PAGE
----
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Julia Salazar Shrugs Off Controversies To Grab Sweeping Win In Brooklyn

Julia Salazar won a stunning victory in her insurgent battle for a New York state Senate seat after a tumultuous campaign focusing on her shifting accounts of her Jewish immigrant background and a raft of other issues.

The 27-year-old leftist activist rode a wave of young, enthusiastic voters in the Bushwick-based district to oust incumbent Martin Dilan, whom she characterized as a puppet of real estate developers. Salazar led with 58.5% of the vote with all of the precincts reporting.

“Tonight’s victory is about New Yorkers coming together and choosing to fight against rising rents and homelessness in our communities,” she told a raucous victory party. “Together, we will build a better New York.”

Salazar ran as an ally of Alexandria Ocasio-Cortez, the progressive insurgent who toppled powerful Queens Rep. Joe Crowley in the summer. She was one of a string of anti-establishment candidates who successfully challenged Democratic Senate incumbents perceived as too moderate or friendly to Republicans.

Jeff Klein lost a Bronx seat he held for 14 years and several other members of a rump group of Democrats who sided with the GOP also lost. Simcha Felder, who allowed Republicans to keep control of the otherwise evenly split chamber, survived his primary fight against a little-known opponent in a heavily Orthodox Brooklyn district.

Salazar’s campaign became consumed with issues of identity and truthfulness after multiple reports questioned Salazar’s self-proclaimed Sephardic Jewish heritage, immigrant status and working-class roots.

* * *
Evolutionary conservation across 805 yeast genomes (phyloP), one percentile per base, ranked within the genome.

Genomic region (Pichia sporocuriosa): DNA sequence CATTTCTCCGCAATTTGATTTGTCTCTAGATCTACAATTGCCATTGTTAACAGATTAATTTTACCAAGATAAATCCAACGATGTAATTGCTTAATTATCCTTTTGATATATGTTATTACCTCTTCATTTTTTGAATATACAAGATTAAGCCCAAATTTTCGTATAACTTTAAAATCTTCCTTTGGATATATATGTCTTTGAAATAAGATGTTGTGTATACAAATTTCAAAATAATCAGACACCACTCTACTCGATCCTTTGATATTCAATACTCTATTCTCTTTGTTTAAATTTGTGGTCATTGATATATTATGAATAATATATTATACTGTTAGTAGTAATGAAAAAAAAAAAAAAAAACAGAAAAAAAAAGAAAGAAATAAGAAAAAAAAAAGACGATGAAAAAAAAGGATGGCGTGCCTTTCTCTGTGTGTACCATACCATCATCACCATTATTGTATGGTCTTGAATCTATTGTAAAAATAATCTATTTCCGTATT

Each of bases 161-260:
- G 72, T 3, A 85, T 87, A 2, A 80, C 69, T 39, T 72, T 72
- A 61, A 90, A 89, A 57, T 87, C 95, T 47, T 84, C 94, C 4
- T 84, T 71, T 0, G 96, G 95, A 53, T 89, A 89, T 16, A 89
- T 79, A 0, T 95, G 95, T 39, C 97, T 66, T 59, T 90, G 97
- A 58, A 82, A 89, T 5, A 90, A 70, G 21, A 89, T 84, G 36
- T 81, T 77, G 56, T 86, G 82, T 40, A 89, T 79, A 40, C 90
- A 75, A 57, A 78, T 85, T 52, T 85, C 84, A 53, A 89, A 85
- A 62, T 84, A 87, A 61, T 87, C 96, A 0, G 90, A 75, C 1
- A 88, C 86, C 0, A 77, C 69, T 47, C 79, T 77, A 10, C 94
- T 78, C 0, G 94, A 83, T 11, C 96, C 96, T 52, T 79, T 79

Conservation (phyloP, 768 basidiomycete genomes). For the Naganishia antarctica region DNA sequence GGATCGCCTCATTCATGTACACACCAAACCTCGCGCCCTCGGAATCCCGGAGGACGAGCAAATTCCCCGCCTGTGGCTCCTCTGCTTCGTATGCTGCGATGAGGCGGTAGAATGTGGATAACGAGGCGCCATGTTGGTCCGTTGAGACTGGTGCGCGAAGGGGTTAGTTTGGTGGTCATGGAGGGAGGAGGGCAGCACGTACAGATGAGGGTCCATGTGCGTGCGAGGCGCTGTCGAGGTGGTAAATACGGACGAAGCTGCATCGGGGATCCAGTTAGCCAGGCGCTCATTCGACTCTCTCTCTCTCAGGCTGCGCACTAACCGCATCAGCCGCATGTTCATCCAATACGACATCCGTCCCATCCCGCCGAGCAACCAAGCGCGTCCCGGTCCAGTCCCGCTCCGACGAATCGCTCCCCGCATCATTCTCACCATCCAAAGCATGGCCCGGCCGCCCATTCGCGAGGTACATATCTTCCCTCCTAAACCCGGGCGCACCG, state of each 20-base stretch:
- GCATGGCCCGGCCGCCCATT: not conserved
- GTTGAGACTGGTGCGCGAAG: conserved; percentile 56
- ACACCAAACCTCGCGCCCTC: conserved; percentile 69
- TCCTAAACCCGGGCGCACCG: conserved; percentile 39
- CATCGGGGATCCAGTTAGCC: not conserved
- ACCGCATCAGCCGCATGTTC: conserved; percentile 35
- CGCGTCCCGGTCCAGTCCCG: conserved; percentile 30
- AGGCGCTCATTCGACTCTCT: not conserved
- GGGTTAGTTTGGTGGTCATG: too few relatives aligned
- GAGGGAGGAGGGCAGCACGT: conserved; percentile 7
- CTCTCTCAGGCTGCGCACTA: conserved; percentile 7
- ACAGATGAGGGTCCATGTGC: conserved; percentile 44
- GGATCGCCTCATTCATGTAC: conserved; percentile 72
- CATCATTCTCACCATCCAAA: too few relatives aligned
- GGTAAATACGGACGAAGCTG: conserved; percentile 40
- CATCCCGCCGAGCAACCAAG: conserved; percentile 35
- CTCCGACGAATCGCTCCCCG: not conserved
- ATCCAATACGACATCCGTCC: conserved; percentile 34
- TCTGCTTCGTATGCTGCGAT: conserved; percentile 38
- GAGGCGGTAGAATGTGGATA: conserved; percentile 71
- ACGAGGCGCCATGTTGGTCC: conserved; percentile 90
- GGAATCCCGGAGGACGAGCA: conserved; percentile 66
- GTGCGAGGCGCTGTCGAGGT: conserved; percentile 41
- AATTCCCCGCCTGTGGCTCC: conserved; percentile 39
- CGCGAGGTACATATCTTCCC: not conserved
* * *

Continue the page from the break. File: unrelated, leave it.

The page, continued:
It was also revealed that she was active with Christian groups at Columbia University before becoming aligned with progressive Jewish activism around Israel’s treatment of Palestinians.

She also was accused of stealing from the wife of ex-Mets star Keith Hernandez, a family friend. The charges were later dropped and Salazar won a settlement in a defamation suit against Kai Hernandez.

The reports reached a boiling point just days before the primary when the Daily Caller outed Salazar as having accused Israel Prime Minister Netanyahu’s spokesman David Keyes of having sexually assaulted her. The candidate, aware the story was coming, tweeted about her experience with Keyes.

Although the controversies shone a sometimes harsh spotlight on Salazar, it’s unclear whether they hurt her at all in the district. She certainly gained huge name recognition in the fight against Dilan, who is seen as a lackluster figure and barely won his last primary fight.

Like Ocasio-Cortez, Salazar’s anti-establishment message resonated well among black and Latino voters and young well-educated newcomers in the district. With President Trump stirring fury in New York neighborhoods, their fight-back message left moderate incumbents like Dilan struggling to survive.

Her unusual background as a Jew of color who spent some of her childhood shuttling back and forth between the U.S. and her parents’ homeland of Colombia may have been a selling point in the polyglot district.

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